The new chief executive of EasyJet will take a pay cut to match the salary of his predecessor, Carolyn McCall, said the airline, in a bid to battle against the gender pay gap.
British companies are under heightened scrutiny over their pay structures; the BBC has faced criticism over why it pays some women less than men in equivalent jobs.
New EasyJet chief executive Johan Lundgren will reduce his salary from £740,000 (€842,410) to £706,000 to match the pay of Ms McCall, who became the chief executive of ITV at the start of this year.
The rest of his pay package will also be the same. In his last job at travel group TUI, Mr Lundgren was paid €875,000, according to the firm’s annual report, and he said EasyJet was committed to giving equal pay and opportunity to women and men.
“I want that to apply to everybody at EasyJet and to show my personal commitment I have asked the board to reduce my pay to match that of Carolyn’s when she was at EasyJet,” he said.
Mr Lundgren joined EasyJet in December.
Ms McCall is one of just six female CEOs among Britain’s 100 biggest companies.
A report last year by the High Pay Centre and the Chartered Institute of Personnel and Development found that male CEOs in the Ftse 100 earned an average of £2.1m more than women in 2016 — CEOs were more likely to be called David than be female.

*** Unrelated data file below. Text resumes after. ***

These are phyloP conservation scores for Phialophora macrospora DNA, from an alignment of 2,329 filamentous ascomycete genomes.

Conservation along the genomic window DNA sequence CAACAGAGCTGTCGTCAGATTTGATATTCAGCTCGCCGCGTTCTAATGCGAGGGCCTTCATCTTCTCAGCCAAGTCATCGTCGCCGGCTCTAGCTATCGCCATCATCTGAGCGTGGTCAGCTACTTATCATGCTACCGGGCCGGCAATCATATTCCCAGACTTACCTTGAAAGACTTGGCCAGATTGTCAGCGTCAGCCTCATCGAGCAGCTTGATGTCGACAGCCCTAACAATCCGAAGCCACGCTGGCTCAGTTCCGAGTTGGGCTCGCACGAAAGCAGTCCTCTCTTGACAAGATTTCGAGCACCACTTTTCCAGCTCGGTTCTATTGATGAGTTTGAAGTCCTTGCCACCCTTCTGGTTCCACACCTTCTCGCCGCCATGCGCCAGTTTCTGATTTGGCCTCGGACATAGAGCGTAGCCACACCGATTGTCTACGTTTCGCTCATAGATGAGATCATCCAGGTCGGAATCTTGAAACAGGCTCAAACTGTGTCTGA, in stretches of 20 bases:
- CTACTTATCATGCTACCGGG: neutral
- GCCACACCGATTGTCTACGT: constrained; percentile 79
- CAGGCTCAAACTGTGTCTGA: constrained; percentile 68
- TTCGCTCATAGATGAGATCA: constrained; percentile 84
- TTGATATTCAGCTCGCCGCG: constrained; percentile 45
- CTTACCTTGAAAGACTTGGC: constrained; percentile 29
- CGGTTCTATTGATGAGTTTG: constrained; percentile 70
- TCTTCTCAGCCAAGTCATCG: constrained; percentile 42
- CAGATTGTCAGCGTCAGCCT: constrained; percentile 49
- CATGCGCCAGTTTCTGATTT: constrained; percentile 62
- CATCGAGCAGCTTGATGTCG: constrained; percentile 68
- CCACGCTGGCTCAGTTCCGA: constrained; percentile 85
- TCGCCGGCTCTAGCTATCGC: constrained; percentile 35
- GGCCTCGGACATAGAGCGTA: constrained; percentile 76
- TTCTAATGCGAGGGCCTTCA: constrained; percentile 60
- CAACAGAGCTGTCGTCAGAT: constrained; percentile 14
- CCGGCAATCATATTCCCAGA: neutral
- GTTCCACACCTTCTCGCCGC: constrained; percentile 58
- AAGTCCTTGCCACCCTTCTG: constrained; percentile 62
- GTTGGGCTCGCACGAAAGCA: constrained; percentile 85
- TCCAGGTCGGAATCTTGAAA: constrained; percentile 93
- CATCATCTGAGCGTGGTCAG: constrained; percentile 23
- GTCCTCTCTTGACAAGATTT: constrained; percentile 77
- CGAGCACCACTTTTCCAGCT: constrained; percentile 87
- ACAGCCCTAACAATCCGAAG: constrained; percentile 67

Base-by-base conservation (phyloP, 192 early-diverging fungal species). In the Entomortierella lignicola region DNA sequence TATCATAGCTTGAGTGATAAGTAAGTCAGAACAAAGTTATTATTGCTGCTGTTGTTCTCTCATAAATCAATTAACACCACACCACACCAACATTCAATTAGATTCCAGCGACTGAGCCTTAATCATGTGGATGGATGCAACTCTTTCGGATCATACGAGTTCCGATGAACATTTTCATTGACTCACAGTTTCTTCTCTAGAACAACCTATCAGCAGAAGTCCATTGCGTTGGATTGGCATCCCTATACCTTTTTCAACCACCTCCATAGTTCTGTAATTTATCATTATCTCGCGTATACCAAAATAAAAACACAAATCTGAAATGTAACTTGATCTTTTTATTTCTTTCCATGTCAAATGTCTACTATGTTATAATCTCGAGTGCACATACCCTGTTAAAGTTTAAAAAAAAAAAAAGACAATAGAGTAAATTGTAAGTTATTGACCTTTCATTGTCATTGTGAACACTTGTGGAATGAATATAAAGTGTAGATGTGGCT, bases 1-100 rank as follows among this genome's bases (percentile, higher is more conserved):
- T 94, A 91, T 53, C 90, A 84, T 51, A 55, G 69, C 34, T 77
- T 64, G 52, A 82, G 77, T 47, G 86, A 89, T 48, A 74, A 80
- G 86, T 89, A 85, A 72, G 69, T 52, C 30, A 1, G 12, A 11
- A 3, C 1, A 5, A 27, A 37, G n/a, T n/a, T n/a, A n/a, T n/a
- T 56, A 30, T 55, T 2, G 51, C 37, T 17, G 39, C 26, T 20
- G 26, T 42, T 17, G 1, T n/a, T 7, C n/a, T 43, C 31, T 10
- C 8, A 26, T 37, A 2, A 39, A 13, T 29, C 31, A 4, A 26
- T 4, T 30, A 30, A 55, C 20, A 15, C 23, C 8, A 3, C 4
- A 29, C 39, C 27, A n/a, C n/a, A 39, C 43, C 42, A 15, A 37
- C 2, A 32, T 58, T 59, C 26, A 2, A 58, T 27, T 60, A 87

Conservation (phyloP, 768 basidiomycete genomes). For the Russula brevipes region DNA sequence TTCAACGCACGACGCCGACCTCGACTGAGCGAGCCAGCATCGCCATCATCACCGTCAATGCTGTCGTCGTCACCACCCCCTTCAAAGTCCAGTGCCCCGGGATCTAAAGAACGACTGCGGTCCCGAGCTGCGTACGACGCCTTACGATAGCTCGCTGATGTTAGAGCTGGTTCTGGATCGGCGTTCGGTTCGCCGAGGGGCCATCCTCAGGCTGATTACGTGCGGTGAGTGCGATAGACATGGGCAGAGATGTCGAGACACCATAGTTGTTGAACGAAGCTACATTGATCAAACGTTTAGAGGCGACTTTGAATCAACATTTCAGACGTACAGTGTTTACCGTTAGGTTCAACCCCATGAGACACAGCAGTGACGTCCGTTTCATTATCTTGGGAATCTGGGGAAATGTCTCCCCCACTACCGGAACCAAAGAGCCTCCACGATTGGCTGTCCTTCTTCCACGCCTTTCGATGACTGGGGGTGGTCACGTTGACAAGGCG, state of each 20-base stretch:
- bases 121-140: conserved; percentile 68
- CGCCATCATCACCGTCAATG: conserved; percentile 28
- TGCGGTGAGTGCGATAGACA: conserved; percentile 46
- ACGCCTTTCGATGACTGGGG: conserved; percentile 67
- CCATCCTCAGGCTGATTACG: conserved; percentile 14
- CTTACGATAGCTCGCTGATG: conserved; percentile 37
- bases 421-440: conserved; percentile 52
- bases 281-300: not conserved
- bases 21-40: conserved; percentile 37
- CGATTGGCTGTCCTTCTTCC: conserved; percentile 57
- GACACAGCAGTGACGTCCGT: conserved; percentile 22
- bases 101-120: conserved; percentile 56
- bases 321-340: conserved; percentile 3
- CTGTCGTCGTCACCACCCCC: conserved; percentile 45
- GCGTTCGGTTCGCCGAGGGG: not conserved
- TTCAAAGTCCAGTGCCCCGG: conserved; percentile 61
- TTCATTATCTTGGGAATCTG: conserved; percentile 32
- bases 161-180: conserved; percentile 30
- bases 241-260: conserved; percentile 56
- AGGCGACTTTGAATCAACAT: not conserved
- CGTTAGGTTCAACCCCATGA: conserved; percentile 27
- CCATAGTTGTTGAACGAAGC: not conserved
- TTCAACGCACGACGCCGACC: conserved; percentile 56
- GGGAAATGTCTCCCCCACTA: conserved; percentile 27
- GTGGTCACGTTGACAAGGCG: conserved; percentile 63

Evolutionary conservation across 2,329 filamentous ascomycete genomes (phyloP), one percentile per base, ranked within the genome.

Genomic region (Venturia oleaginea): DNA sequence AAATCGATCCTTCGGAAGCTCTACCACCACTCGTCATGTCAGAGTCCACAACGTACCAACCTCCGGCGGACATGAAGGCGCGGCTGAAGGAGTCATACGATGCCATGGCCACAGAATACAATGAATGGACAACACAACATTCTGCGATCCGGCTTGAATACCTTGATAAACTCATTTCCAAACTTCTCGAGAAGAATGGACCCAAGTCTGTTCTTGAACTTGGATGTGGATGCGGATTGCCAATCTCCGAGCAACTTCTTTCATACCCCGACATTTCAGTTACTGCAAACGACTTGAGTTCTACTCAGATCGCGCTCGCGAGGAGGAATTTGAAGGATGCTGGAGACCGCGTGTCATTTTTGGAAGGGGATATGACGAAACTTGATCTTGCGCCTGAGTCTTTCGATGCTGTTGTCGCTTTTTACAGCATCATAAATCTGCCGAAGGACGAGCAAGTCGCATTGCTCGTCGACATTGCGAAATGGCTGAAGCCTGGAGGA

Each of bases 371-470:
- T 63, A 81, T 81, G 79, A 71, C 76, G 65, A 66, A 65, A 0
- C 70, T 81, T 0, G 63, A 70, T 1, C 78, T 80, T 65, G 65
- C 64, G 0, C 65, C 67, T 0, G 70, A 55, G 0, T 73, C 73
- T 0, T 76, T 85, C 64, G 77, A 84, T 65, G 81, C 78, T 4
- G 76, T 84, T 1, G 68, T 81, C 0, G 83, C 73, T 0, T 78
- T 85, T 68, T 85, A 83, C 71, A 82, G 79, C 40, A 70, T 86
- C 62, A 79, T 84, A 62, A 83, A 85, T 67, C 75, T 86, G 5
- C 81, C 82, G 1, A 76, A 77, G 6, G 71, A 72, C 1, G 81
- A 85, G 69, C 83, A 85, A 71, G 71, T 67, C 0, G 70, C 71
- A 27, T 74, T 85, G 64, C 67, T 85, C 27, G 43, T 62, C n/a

The aviation industry has a particular issue with gender equality as a vast majority of pilots are men.
EasyJet said that, on average, male employees earned twice as much as women but that was driven by the fact that 94% of its pilots were men.
It said that pay rates are the same for men and women but pilots are paid more than other roles.
EasyJet said it was aiming to recruit more women as pilots, with a target that 20% of new pilots would be female by 2020.
Last week, EasyJet shares posted their best day’s gains since early October following a trading update.
It said a reduction in capacity by competitors was contributing to a positive trading environment and helping revenues.
Some analysts said, however, that overcapacity in European short-haul routes, along with pricing pressures, meant it will remain tough going for carriers.
Shares in EasyJet have climbed more than 80% in the past year. It is valued at £6.69bn (€7.6bn).
Rival Ryanair shares have risen 13% in the past year. It is valued at €19.6bn.
Reuters. Additional reporting by Irish Examiner